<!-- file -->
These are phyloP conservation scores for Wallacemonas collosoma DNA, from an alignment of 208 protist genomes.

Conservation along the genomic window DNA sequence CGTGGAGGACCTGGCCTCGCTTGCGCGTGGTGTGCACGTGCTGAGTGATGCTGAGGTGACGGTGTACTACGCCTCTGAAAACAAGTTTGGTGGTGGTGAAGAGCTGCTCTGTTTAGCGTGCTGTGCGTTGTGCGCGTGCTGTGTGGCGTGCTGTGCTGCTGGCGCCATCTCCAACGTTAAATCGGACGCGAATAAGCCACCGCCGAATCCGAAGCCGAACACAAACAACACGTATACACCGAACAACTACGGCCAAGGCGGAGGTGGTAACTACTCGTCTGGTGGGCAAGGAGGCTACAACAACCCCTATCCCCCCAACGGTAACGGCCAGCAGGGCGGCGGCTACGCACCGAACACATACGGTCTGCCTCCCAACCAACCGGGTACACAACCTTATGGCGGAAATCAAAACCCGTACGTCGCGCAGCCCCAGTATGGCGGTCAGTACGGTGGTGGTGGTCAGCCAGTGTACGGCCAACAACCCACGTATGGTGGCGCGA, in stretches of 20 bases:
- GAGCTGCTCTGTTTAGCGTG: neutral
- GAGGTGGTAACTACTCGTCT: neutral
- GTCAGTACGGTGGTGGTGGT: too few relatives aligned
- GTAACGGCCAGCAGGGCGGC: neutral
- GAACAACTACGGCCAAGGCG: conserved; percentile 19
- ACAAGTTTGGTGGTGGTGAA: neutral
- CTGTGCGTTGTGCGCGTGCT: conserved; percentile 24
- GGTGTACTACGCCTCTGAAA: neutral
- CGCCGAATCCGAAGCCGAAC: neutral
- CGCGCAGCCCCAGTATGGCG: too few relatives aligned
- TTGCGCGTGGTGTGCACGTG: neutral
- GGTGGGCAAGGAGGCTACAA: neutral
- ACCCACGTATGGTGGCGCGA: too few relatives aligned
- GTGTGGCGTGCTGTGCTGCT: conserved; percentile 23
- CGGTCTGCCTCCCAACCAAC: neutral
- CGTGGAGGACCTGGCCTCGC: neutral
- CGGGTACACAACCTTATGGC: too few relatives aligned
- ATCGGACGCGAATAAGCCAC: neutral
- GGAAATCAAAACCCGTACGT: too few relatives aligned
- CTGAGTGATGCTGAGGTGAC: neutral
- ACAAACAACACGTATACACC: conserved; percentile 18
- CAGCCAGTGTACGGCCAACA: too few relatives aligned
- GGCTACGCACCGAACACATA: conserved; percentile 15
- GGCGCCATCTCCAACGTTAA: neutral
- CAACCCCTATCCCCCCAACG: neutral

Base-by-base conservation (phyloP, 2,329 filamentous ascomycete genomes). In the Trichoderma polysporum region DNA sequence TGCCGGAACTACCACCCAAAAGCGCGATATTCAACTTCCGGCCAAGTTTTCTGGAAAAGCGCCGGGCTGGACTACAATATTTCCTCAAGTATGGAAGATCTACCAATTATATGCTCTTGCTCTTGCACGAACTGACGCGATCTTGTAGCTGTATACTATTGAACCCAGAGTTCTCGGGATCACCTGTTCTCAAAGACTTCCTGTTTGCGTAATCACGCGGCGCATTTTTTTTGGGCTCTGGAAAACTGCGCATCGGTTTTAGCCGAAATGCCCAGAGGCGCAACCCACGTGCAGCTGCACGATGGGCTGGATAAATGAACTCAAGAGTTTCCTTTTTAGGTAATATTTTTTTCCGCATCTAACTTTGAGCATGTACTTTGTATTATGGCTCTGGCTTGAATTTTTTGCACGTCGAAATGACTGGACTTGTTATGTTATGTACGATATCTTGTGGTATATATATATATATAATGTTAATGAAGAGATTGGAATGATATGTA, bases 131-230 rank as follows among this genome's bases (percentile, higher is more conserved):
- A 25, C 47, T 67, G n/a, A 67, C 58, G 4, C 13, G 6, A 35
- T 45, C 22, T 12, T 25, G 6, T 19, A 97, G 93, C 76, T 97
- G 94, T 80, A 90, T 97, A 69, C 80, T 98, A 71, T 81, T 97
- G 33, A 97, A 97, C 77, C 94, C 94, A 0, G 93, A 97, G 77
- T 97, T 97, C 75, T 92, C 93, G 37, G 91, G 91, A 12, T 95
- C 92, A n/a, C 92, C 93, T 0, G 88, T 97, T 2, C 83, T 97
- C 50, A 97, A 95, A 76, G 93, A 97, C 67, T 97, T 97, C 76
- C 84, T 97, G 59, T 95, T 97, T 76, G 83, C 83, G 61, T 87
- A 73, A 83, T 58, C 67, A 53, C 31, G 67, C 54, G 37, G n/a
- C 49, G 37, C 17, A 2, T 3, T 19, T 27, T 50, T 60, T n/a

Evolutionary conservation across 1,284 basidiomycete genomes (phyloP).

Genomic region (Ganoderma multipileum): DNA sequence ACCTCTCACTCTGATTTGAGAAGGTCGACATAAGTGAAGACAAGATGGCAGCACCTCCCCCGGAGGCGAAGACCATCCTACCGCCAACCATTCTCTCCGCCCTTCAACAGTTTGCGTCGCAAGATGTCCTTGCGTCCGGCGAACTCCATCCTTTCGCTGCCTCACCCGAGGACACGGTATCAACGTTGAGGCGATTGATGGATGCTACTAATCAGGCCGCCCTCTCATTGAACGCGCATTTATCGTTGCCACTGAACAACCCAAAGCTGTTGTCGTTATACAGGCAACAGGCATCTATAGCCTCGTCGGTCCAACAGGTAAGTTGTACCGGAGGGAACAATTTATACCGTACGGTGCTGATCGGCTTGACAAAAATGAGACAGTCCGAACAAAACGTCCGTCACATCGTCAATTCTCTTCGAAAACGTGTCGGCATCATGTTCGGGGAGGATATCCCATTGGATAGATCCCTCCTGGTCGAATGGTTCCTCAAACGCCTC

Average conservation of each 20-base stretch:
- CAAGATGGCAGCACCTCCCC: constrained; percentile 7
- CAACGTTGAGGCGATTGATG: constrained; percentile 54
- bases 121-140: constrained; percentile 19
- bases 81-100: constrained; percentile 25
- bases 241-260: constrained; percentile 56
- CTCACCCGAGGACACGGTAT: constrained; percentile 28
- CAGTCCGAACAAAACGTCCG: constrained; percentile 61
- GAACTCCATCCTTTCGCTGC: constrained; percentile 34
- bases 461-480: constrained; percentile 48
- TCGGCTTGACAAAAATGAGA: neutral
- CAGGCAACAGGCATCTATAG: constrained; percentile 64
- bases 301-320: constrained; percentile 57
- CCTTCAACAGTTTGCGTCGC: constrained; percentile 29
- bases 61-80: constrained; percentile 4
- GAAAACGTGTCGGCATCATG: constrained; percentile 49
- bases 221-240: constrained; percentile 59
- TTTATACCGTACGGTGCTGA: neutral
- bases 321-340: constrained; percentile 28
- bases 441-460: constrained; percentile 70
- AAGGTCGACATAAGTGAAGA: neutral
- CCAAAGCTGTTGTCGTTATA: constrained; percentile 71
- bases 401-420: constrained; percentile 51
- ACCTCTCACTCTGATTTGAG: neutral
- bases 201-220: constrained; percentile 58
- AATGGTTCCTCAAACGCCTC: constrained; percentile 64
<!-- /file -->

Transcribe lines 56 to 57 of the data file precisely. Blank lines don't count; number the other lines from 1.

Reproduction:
- GAAAACGTGTCGGCATCATG: constrained; percentile 49
- bases 221-240: constrained; percentile 59